This update is my effort to make up for some of my own errors of omission when I wrote “Righting Rogoff on Japan’s monetary policy.” In particular, I thought wrestling with Ken’s FAQ document was the least I could do to give a little more voice to Carmen and Ken’s side of the story. (To the extent that you were persuaded by Thomas Herndon, Michael Ash and Robert Pollin’s paper, or were persuaded by unjustified accusations of bad faith on Carmen and Ken’s part, you should take a close look at that FAQ document.) As always for my columns, this update in the companion post will become part of the permanent record for this column 30 days or so after initial publication on Quartz, when I am contractually allowed to bring the column home to supplysideliberal.com.
In light of the title, I should point out that, from an efficiency standpoint (without regard to politics), there may no justification for phasing in a gasoline tax increase slowly. If a national security externality were like an environmental externality, that externality should ideally be reflected in the tax rate right now. But the national security externality is actually a pecuniary externality, so it would take some nontrivial reasoning to figure out whether or not there is any justification for phasing a gasoline tax in. It is an optimal taxation problem in which money in the hands of certain parties counts negatively.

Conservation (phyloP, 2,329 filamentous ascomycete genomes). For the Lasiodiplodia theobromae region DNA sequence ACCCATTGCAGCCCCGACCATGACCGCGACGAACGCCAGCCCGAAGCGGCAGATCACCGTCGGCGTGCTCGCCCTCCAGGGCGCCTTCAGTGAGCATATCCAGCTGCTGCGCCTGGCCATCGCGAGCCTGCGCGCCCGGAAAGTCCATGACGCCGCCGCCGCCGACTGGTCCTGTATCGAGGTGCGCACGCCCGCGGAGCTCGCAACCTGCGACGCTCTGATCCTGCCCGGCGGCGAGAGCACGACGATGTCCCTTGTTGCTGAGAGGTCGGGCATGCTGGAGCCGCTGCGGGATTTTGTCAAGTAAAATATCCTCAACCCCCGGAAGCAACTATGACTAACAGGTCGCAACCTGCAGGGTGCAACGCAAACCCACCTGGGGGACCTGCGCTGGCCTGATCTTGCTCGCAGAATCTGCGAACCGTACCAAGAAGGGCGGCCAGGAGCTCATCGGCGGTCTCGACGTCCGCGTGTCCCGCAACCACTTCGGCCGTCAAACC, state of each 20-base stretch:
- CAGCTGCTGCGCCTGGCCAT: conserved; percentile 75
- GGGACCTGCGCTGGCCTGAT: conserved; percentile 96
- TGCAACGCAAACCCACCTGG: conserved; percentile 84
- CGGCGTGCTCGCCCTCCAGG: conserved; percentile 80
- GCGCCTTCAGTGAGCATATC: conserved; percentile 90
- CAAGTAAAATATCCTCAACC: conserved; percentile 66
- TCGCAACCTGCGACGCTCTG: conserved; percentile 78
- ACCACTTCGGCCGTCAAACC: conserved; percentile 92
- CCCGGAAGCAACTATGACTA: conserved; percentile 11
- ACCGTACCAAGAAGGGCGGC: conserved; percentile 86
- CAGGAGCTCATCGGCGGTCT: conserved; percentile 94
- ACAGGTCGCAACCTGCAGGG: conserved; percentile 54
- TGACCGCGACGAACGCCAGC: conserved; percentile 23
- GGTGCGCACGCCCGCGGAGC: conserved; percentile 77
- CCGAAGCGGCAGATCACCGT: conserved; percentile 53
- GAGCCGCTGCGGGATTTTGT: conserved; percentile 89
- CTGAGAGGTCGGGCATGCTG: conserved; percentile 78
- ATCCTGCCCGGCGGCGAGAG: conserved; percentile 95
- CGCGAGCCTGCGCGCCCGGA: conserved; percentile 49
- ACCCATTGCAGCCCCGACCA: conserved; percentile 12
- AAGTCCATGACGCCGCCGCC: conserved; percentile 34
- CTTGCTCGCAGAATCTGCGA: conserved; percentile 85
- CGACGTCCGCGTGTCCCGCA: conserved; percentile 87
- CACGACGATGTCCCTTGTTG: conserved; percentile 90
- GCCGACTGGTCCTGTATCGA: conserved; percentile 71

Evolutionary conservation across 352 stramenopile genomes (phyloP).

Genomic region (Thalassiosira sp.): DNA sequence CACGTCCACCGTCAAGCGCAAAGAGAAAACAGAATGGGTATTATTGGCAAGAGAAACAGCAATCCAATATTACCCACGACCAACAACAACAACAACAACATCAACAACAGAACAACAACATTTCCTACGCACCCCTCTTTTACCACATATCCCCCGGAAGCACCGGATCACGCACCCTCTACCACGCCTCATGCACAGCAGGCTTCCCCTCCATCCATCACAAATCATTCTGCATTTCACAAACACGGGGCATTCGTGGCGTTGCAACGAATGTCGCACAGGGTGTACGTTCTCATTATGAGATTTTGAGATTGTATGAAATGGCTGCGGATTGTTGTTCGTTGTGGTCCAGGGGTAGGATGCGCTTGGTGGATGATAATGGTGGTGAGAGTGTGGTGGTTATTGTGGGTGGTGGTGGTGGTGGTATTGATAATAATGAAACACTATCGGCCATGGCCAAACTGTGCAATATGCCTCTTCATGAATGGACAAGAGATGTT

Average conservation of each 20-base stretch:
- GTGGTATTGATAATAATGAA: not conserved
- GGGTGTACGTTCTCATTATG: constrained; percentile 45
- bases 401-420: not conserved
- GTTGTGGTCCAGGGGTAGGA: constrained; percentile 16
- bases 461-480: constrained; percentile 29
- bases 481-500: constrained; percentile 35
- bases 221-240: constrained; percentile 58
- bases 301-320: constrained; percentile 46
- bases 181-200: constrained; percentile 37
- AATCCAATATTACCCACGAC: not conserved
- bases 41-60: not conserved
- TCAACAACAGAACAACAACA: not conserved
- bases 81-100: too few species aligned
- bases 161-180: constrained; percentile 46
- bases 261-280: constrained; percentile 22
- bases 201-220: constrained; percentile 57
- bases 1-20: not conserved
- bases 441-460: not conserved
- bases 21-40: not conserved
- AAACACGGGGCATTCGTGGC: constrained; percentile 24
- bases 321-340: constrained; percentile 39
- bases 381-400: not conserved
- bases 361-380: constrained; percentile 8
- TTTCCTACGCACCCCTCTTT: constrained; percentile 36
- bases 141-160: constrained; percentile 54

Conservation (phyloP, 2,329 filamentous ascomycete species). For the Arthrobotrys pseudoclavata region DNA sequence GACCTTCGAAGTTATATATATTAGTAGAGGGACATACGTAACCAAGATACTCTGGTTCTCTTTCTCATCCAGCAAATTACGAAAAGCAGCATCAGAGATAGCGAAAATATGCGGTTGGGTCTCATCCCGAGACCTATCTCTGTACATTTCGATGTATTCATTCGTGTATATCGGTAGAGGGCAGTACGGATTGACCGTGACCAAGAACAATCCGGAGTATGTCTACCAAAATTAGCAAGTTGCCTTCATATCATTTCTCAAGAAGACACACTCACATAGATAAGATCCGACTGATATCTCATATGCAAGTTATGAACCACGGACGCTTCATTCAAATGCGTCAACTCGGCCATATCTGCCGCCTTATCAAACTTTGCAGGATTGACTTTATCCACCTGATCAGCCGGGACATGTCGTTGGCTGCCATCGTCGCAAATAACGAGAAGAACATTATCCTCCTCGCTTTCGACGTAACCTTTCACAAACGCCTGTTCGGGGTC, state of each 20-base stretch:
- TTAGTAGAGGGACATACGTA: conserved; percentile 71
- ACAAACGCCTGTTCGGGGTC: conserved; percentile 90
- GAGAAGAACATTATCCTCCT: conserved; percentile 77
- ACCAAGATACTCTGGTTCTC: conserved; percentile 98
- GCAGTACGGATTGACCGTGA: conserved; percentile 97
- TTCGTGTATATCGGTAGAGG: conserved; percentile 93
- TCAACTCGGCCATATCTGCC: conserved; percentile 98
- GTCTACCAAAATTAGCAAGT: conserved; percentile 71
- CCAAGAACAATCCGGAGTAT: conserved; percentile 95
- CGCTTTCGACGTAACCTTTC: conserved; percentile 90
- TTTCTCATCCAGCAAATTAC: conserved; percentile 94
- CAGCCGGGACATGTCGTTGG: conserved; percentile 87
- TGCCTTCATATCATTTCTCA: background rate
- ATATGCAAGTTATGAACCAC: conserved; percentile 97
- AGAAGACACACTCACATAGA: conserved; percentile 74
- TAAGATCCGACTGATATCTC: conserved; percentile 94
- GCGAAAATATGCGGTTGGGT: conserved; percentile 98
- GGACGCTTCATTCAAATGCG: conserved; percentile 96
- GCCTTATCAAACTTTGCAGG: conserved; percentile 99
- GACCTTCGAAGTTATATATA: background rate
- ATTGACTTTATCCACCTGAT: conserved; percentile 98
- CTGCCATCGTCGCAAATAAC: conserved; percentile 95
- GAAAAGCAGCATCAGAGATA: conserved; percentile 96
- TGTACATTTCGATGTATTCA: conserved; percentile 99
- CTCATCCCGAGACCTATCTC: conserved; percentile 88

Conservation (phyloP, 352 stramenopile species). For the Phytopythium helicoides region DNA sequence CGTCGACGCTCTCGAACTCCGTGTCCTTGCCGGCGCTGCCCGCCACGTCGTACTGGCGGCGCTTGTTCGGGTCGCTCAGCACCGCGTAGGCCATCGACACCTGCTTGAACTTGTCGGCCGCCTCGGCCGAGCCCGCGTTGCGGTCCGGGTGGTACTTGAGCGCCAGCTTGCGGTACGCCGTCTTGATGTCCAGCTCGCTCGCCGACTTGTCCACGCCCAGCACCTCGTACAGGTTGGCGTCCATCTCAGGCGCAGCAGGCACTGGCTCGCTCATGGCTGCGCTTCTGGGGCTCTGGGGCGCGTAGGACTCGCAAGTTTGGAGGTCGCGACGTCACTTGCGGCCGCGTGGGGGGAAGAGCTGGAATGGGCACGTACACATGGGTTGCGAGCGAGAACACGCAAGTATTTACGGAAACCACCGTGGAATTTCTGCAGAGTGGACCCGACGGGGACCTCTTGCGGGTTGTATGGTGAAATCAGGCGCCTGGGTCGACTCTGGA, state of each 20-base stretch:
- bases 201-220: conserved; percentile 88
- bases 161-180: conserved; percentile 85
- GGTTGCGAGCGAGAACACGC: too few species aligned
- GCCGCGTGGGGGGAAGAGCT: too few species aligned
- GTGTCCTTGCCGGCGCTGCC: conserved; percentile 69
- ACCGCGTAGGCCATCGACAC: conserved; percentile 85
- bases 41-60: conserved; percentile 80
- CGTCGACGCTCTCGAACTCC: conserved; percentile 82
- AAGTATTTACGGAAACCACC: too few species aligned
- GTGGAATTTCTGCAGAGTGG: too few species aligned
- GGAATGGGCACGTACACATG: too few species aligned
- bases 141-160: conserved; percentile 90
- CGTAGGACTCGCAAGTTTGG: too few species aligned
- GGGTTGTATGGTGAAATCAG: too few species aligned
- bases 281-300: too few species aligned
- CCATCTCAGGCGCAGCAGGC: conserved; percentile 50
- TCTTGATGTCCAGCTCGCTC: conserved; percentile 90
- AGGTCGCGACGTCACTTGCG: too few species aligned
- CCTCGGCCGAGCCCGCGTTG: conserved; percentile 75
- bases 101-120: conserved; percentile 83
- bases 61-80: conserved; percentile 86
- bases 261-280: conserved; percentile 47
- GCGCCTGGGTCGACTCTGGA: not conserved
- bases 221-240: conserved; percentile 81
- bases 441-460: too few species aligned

This column doesn’t just say we should care, it gives a plan for getting there. In particular, how we handle long-run fiscal policy can make a big difference to the level of altruism in our nation.
In the companion post below, I have collected a few memories, ideas and suggestions that had to be cut out of the Quartz column to make the column flow well. I added some headings to make it clear where each bit fits in:
I spent at least as much time on math when I wasn’t supposed to be doing math as when I was: The teacher might have been talking about social studies, but I was finding the prime factorizations of all the numbers from 1 to 400 by writing “2 ×” for every other number “3 ×” for every third number, “5 ×” for every fifth number, etc.–and then repeating that process for every other even number, every third multiple of 3, every fifth multiple of 5, and so on). The prime factorizations I learned from that satisfyingly tedious task I distracted myself with in elementary school came in handy when I took my SAT’s. And to this day, the way I get a hotel room number firmly into my memory is by doing its prime factorization.
Nothing seemed like a failure: At one point I knew just enough algebra to know that doing the same thing to both side of an equation left it a true equation. So for a long time, I transformed equations endlessly with no idea at all of where I was trying to go with those equations. Later on, when I actually had a purpose in mind for what I wanted to accomplish with a bit of algebra, I was able to draw on all of that experience just wandering around in algebra-land. And because I knew what it was like to do math without having any particular objective, I was able to appreciate how important it was keep the objective clearly in mind when there was an objective.